Later that day as the army marched back through the forest in the direction they had came she jogged up to walk beside a horse upon which sat the large man that had waved the hammer at her the night before. Smiling up at him, trying to ignore the fact she was still being guarded rather closely, "Excuse me Wilhelm, but I thought I should apologize for startling you and... Mavigan Brelonna, I think Ithramir called her, last night. I hadn't meant any harm, I was just curious about what was going on. By the way, what's so special about her anyway? I mean, she was pretty enough I suppose, but why all the fuss?"

Written by Wilhelm

Wilhelm smiled down at the capable but seemingly innocent creature. "Almost like a child", he thought. "Keryn", he said, "Mavigan Brelonna is the daughter and sole surviving child of King Pallanon, who was assassinated by Beridane. She is therefore the sole heir to the throne, which makes her the Queen of this land and royal representative of the Goddess. Beridane, who seeks to rule the world, has forces everywhere seeking to kill her to remove the last of the royal line."

"Mavigan never cared for the life of a Princess, and often quarrelled with her father over matters of decorum and behaviour. But there was still a deep bond of love there. Mavigan is now coming to terms with the death of her father and her family. She must now also accept the fact that with the death of her family she is the Queen and her duty is to free the land of the yoke of Beridane, avenge the death of her family, and rule this land in the name of the Goddess, as her family has done for many generations."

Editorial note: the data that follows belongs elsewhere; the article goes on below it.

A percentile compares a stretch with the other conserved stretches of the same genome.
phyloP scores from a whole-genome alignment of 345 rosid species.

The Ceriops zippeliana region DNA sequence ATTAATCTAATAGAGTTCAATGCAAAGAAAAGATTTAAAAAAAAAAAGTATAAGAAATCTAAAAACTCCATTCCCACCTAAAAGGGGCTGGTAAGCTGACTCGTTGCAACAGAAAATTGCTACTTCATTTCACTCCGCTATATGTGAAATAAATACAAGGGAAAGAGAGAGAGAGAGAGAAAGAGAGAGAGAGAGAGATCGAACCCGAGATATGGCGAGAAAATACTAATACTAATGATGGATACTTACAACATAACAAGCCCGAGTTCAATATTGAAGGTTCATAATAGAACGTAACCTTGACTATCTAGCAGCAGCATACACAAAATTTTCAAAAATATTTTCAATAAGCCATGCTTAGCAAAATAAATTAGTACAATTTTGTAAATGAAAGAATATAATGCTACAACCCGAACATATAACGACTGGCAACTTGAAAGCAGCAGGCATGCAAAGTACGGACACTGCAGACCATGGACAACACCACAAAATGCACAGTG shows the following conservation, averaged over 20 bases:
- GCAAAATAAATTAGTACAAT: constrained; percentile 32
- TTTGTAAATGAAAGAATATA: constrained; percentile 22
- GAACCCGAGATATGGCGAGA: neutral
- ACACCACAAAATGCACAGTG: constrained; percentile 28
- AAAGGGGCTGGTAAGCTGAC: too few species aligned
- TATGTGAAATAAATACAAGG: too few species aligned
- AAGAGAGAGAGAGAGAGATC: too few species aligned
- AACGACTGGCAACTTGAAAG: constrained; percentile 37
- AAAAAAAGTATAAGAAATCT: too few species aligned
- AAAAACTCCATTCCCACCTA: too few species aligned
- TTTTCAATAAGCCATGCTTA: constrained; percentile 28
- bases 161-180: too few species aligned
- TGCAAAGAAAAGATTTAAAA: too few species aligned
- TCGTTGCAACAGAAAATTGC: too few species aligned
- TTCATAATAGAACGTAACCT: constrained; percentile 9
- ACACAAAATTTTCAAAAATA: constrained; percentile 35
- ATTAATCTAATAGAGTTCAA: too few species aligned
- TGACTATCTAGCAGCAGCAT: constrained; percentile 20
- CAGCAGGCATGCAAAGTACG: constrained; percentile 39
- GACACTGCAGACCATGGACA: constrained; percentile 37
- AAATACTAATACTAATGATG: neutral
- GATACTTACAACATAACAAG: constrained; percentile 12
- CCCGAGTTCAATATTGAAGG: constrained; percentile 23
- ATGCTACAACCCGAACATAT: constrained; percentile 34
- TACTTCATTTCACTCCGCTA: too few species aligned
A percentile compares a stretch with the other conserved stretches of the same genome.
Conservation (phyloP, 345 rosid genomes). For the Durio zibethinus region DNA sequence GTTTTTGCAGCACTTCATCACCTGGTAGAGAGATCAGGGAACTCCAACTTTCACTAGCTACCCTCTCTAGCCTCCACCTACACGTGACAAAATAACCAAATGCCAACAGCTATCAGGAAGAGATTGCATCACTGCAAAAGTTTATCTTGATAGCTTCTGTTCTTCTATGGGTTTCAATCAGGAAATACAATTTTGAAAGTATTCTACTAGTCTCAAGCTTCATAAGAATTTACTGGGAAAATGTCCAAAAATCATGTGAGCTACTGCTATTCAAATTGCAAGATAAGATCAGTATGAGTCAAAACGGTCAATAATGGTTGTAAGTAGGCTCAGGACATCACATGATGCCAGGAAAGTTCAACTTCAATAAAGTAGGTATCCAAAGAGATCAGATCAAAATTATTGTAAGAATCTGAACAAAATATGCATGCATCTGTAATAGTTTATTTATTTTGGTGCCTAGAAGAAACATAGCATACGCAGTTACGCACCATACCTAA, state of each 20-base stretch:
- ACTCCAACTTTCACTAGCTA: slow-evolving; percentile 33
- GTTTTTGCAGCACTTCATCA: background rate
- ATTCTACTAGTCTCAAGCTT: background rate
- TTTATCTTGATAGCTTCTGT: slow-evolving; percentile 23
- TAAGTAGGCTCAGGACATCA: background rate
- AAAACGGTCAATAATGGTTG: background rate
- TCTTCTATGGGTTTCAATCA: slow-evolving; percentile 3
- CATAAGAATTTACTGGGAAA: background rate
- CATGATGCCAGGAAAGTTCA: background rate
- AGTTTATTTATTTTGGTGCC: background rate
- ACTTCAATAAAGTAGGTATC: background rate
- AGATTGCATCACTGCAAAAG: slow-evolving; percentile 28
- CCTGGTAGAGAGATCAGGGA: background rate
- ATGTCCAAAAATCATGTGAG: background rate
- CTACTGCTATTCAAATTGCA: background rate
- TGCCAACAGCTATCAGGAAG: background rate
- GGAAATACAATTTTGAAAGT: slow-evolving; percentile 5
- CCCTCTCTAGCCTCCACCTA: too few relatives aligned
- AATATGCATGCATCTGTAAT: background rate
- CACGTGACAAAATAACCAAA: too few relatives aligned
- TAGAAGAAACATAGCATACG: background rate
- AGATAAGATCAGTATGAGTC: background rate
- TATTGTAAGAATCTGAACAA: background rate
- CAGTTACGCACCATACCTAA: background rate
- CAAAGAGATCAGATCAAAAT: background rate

"Alaric and I are sworn to protect her and assist her. The elves also do not wish to see Beridane succeed, so they have offered their aid. Other allies can be found. The people of this land will rally to Mavigan when they learn of her survival. Even now word will be spreading from those at the Inn who saw our meeting. We go now to the elven ranger camp to plan for the future and to allow Mavigan to come to terms with her destiny."

Written by Vylia

Is shocked by what she heard about Mavigan's family, she actually stops walking for a moment before she feels a poke from behind. Jogging a bit to catch up she looks back up at Wilhelm, her face creased with worry, "I guess this really isn't heaven then, is it?"

Written by Turin Wallace

Ithramir had been listening in to their conversation, so when Keryn asked her question, he interrupted and said,